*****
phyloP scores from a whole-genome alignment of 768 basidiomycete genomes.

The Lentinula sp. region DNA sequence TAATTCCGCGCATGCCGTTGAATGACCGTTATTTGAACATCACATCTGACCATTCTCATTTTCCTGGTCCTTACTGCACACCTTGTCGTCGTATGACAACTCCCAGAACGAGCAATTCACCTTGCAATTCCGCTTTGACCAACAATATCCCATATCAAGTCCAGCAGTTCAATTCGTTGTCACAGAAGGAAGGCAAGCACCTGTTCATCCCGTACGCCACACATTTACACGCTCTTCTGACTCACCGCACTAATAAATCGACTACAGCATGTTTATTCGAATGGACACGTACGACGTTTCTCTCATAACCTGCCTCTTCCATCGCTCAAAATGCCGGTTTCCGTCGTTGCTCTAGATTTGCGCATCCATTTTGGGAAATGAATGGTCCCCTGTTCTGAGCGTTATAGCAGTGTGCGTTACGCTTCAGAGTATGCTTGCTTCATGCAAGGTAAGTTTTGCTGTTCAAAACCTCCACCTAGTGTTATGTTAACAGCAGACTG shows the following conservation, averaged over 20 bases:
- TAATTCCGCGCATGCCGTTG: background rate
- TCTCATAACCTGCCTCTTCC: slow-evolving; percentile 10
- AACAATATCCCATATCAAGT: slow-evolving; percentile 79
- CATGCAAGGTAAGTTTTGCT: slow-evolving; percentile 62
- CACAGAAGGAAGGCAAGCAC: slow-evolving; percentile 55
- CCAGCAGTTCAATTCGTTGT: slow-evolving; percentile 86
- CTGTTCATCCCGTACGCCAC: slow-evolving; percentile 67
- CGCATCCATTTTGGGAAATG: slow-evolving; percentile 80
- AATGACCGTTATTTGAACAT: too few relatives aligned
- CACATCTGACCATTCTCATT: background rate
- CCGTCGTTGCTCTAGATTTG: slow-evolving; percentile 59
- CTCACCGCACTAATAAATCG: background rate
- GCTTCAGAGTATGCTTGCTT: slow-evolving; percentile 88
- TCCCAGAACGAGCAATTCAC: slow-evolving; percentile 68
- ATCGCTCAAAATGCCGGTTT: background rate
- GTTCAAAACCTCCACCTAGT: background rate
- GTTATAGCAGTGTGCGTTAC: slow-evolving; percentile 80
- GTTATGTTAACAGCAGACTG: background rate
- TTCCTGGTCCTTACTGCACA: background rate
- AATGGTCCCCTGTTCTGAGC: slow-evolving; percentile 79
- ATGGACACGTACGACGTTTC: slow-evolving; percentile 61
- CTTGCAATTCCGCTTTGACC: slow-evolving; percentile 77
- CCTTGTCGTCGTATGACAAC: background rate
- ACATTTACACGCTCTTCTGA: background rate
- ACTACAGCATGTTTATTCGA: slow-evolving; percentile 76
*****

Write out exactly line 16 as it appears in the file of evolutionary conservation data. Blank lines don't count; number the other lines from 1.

- TCCCAGAACGAGCAATTCAC: slow-evolving; percentile 68